Hey, we have our own leaning tower too you know..., complete with fancy colors :)
Black / Gold Dragonfly 2: ISO100, 1/160 sec, F4.4, 86.4mm
Gold Dragonfly on a Flower: ISO100, 1/200 sec, F5.0, 86.4mm
Striped Dragonfly Posing: ISO100, 1/200 sec, F4.4, 86.4mm
Striped Dragonfly in Acrobatics: ISO100, 1/320 sec, F5.6, 86.4mm
Bronze Dragonfly in Bloom 1: ISO200, 1/125 sec, F4.4, 86.4mm
Bronze Dragonfly in Bloom 2: ISO160, 1/125 sec, F4.4, 86.4mm
All pix taken with normal FZ28 without any extra attachments or lens. All are cropped and tuned with Picasa. Surprisingly, the image quality is still rather high and it was fun. Thanks to Adelene for inspiring me to take more and better photos.
I was waiting for my food in Macau when I saw the what seems like the typical street scene and shot the below:
As you can see, immediately I saw that a large part of the photo was darker than I would like, so I adjusted the exposure for more to make things a little brighter:
You might have noticed, this was way too bright for me. This is a classic case of the camera not having enough dynamic range to really pull out a great photo, where the darker parts should be brightened up while the brighter parts should be darkened up. That's when I remember something called HDR.
I googled about how to make an HDR photo and basically found out:
- You should shoot 3-5 photo, at 1EV step difference, preferably using RAW and a tripod.
- You should buy the Photomatix Pro software at USD$99.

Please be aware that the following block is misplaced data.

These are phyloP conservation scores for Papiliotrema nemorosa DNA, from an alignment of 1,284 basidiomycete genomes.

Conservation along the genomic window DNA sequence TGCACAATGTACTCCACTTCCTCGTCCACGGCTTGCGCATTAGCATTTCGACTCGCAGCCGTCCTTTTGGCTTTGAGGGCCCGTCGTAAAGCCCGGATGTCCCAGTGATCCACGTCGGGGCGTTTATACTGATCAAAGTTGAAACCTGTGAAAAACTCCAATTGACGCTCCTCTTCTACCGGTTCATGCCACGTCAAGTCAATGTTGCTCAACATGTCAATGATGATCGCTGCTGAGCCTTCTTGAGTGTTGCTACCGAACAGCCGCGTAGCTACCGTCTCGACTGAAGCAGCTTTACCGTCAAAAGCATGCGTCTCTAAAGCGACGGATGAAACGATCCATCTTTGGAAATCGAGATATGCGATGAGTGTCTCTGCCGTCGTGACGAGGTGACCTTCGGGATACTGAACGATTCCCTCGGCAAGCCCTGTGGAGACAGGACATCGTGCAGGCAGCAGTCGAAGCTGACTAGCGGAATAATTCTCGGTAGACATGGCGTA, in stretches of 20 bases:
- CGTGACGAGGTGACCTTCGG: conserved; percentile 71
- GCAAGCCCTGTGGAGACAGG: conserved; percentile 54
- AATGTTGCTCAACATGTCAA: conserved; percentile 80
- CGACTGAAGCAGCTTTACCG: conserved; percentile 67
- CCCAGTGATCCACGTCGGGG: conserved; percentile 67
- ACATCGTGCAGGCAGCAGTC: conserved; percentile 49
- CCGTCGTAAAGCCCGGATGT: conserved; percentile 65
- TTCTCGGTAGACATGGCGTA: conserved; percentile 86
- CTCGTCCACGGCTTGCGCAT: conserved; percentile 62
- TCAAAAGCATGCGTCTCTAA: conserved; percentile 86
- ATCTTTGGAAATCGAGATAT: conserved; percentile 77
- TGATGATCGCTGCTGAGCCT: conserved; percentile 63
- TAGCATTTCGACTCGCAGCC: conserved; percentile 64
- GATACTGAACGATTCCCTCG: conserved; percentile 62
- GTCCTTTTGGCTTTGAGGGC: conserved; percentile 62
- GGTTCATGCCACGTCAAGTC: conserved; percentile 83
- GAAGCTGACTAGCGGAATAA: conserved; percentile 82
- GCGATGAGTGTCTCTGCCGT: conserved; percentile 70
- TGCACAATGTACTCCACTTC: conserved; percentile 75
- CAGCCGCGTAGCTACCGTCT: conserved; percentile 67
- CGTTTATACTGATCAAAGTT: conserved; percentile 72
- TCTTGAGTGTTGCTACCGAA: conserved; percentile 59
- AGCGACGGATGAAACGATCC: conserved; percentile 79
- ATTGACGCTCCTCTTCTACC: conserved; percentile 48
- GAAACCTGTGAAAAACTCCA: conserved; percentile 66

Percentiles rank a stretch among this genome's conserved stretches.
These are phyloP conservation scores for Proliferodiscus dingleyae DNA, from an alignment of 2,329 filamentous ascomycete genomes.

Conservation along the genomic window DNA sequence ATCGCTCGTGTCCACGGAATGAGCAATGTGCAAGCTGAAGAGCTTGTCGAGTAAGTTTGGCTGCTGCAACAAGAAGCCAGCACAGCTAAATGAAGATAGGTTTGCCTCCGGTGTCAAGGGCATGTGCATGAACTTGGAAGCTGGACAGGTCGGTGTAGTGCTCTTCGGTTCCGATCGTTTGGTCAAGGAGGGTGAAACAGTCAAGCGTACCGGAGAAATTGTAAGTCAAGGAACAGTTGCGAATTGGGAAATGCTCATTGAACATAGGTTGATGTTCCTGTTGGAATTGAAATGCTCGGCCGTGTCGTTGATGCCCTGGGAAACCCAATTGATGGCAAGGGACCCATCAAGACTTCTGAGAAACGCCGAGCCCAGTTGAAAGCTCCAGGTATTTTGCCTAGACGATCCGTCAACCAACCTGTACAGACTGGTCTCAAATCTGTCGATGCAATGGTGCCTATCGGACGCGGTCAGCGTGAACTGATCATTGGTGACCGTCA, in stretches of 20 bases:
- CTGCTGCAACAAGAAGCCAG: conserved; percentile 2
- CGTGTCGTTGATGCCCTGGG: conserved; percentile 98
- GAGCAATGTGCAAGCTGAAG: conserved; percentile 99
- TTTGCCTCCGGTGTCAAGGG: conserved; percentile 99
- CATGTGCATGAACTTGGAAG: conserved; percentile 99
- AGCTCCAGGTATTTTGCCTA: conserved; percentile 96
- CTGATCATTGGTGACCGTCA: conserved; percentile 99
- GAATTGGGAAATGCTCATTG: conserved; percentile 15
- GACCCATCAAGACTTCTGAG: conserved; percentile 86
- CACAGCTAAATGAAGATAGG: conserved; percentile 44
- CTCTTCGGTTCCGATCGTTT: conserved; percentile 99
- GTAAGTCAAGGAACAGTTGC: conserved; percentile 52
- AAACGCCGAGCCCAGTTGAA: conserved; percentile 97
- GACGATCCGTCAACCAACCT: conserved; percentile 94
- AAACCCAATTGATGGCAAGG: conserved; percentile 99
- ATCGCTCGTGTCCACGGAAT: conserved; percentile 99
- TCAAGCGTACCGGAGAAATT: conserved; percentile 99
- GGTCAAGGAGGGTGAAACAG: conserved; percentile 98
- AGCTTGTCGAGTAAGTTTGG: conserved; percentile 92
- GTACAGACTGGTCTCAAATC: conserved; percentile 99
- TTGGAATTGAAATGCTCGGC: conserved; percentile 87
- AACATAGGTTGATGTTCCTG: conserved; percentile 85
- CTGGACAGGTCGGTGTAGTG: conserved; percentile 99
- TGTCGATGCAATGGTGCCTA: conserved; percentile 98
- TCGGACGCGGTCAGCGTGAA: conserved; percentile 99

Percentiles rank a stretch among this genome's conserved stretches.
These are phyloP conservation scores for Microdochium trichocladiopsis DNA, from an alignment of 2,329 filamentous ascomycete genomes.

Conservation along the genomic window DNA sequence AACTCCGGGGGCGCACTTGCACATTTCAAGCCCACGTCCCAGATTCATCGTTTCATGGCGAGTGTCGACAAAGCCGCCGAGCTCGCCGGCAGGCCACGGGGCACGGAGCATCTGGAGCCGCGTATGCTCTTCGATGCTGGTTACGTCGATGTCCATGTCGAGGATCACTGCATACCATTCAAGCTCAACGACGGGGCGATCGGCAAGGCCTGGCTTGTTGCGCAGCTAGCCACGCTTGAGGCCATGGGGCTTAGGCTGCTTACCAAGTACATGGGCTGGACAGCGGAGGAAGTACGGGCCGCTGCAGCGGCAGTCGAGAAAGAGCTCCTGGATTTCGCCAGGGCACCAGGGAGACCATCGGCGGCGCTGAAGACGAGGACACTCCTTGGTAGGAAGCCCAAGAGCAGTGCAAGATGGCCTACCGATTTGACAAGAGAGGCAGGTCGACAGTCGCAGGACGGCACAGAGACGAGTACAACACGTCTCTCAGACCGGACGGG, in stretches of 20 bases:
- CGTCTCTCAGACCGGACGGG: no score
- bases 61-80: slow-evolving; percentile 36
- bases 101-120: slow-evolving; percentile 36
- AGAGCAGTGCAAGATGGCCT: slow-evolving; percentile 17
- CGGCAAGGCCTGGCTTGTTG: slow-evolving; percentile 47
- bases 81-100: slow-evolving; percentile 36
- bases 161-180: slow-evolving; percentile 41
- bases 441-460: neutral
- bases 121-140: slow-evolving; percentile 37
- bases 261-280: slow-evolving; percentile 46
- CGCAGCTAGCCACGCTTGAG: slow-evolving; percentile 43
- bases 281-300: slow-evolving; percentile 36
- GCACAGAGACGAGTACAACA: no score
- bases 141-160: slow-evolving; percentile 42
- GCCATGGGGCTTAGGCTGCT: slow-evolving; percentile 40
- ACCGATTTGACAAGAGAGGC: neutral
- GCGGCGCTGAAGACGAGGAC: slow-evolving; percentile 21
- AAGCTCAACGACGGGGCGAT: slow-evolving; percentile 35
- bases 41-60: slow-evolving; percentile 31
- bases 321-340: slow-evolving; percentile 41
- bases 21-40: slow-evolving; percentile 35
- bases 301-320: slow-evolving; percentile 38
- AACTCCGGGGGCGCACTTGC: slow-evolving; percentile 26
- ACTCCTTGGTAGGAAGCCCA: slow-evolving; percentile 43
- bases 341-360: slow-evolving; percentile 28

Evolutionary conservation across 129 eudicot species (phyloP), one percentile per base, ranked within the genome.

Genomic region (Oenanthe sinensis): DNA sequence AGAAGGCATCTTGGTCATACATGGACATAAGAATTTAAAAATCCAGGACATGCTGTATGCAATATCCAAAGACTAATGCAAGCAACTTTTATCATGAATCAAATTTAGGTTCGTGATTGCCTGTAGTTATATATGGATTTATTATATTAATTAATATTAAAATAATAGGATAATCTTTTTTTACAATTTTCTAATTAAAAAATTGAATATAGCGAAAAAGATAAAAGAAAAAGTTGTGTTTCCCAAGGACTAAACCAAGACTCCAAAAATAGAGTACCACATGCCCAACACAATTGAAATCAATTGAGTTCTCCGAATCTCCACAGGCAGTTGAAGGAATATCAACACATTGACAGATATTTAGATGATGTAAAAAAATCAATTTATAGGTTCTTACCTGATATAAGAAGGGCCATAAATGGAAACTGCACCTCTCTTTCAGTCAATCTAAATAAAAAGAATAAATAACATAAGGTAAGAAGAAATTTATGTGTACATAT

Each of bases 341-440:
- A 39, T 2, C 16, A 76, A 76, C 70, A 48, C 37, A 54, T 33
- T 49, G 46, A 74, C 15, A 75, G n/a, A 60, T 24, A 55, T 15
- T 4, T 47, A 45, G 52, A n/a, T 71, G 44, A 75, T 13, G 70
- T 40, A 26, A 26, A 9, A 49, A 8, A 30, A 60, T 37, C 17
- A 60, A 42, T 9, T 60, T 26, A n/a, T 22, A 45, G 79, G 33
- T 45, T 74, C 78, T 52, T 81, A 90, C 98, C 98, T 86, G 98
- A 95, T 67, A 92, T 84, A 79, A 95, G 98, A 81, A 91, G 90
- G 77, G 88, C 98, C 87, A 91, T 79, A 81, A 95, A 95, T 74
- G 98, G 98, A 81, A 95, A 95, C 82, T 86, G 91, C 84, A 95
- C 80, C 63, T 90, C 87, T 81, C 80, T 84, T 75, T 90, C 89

First of all, I hate RAW, it's big and unwieldy and offers too little benefits to justify it's cost. Although the FZ28 can shoot 3 bracketed photos at your determined EV steps, I didn't do that in Macau as I was looking forward to the food. I shot only the 2 photos you see above, that's it. Plus, I am an amateur, not a professional and I didn't shoot to make money, just for self entertainment. It makes no sense for me to fork out $99 bucks just to make HDR photos, to put on a blog where nobody visits and I had to force my friends to look at (you know who you are). To top it all off, you still have to put in a whole lot of hard work into the shooting and post processing.
Guessed I am too lazy for that, but then I remembered that I did play around with HDR before, using just a single photo and ACDSee Pro. Off I went, and using just the first photo in this post, I fiddled with the somewhat graphic equalizer looking controls on ACDSee, and voila:
Look at the car, look at the paved road the car is on, look at the boxes on the right, the green leaves on the left, the brighter and better looking yellow sign board above the car...there is only one word to describe this: Amazing. Looks great, easy, lazy HDR for me. Could this be applied to some other photos too?
At long last, the food finally came and I was mighty hungry, it was good: